Perhaps. But cynics should take a second look at what NatWest is proposing. The bank's cost-saving measures could in fact be the pattern of the future, the blueprint of how big companies will cut their costs, while at the same time preserving some sense of stability, loyalty and well-being among their employees. It may well be that the brutal days of simple downsizing are numbered, and that the smart company of the future will instead opt for "downshifting", reducing the hours their employees work.

This trend is already becoming established in the United States. The Lincoln Electric Company, for example, recently promised employees with more than three years' service that they would not be laid off through lack of work. This dispensation has required some short-time working and a reallocation of work. But it is based on the belief that "relief from anxiety over job security frees people to do their best work". In California, New United Motor manufacturing (NUMMI), a Toyota-General Motors joint venture, has guaranteed job security in return for a reduction in the number of job layers and for more flexible working practices. This has resulted in increased trust between management and workforce. And "trust", as Francis Fukuyama, the American commentator, argues in his latest bestseller, is the gel that holds together organisations which may in a short space of time see rapid changes in their employees, their consumers and their share ownership.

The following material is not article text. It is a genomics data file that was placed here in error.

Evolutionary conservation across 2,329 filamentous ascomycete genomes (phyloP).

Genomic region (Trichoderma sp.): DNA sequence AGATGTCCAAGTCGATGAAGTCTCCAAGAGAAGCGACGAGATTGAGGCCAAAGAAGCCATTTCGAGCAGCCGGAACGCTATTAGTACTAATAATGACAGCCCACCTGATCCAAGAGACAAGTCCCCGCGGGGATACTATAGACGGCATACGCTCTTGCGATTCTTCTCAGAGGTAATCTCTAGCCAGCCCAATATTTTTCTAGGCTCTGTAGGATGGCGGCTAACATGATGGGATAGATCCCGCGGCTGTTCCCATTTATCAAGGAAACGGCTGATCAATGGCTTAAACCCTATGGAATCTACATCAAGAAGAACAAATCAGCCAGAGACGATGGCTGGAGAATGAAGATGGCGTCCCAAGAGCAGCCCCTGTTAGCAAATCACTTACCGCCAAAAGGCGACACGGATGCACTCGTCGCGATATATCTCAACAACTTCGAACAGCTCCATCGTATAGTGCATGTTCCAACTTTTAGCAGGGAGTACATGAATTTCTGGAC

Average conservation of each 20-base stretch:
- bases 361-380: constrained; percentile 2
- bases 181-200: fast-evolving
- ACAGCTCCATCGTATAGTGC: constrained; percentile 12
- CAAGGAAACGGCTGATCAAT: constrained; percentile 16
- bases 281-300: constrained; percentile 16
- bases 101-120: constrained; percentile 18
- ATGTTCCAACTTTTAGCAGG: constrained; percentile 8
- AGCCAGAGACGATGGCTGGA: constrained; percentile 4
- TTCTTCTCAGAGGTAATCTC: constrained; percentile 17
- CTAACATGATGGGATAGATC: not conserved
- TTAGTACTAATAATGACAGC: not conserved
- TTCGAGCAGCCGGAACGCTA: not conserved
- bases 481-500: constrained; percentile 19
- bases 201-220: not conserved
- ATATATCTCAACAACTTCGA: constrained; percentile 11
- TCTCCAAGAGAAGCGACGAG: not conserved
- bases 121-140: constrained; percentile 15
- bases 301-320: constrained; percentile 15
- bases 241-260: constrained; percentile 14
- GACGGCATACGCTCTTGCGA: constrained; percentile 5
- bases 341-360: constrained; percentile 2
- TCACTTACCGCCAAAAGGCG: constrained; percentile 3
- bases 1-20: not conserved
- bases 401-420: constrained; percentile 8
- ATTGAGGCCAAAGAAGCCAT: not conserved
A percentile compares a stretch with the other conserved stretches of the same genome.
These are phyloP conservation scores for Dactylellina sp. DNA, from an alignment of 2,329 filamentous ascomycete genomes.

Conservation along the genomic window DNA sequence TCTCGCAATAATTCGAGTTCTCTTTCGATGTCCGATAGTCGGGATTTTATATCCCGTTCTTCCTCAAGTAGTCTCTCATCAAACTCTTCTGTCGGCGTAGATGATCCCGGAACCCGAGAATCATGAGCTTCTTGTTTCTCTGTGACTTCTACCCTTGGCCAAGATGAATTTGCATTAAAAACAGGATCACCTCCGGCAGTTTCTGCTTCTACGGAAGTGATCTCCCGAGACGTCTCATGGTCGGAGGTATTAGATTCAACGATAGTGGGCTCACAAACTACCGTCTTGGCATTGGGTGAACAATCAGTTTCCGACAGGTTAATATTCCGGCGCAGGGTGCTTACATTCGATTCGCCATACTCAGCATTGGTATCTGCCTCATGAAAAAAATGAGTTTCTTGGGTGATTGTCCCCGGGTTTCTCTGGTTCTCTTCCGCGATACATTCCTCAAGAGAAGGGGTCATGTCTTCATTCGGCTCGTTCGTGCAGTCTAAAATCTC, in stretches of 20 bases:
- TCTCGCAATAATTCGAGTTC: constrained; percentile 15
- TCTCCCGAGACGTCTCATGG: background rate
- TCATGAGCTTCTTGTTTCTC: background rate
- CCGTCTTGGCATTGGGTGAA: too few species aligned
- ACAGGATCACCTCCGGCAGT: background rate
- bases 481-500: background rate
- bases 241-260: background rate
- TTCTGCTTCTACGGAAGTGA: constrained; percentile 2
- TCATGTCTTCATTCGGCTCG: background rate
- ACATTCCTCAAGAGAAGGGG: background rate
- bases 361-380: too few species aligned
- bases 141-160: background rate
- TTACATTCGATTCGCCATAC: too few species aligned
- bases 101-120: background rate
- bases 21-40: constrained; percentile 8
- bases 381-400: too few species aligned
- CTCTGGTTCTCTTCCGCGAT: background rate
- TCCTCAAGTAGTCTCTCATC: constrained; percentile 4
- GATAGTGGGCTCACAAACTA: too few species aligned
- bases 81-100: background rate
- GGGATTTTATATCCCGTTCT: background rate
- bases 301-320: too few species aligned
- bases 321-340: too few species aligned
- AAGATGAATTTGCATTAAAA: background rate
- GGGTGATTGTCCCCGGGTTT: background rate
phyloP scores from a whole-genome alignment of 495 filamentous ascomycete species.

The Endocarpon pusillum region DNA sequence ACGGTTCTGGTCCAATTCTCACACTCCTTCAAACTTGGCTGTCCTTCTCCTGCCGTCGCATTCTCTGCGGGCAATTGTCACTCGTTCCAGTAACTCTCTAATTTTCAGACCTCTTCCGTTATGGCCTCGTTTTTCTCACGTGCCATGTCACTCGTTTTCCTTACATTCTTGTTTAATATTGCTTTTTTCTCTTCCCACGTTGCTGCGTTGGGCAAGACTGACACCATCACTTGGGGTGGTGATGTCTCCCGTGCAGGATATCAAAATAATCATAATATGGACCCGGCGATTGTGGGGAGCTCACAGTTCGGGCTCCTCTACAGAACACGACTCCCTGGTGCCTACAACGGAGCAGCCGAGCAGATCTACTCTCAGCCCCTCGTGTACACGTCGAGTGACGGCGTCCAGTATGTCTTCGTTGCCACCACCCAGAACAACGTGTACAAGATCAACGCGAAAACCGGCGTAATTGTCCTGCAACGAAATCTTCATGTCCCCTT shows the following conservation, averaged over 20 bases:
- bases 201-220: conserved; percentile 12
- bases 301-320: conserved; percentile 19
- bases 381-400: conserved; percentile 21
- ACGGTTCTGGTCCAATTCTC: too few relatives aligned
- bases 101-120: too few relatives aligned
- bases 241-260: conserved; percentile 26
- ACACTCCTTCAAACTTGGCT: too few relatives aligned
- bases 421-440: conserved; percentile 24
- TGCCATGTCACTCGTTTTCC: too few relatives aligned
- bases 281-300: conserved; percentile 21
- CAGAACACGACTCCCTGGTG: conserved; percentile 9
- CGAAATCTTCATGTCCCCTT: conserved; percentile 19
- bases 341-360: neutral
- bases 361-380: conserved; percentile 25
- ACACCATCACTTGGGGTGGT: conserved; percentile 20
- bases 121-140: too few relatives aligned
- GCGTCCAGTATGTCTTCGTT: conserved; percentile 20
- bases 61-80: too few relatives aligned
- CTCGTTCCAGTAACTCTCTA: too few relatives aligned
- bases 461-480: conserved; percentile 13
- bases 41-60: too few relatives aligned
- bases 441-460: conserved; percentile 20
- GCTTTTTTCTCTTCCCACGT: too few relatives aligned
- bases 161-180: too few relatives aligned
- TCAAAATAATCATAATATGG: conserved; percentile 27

It is clear that companies such as NatWest have clearly recognised that (leaving aside issues of ethics, public relations and a new industrial relations agenda, all of which are important) it makes sound business sense to take radical steps to make the changes necessary in their business to build up trust, motivation and confidence in their remaining employees.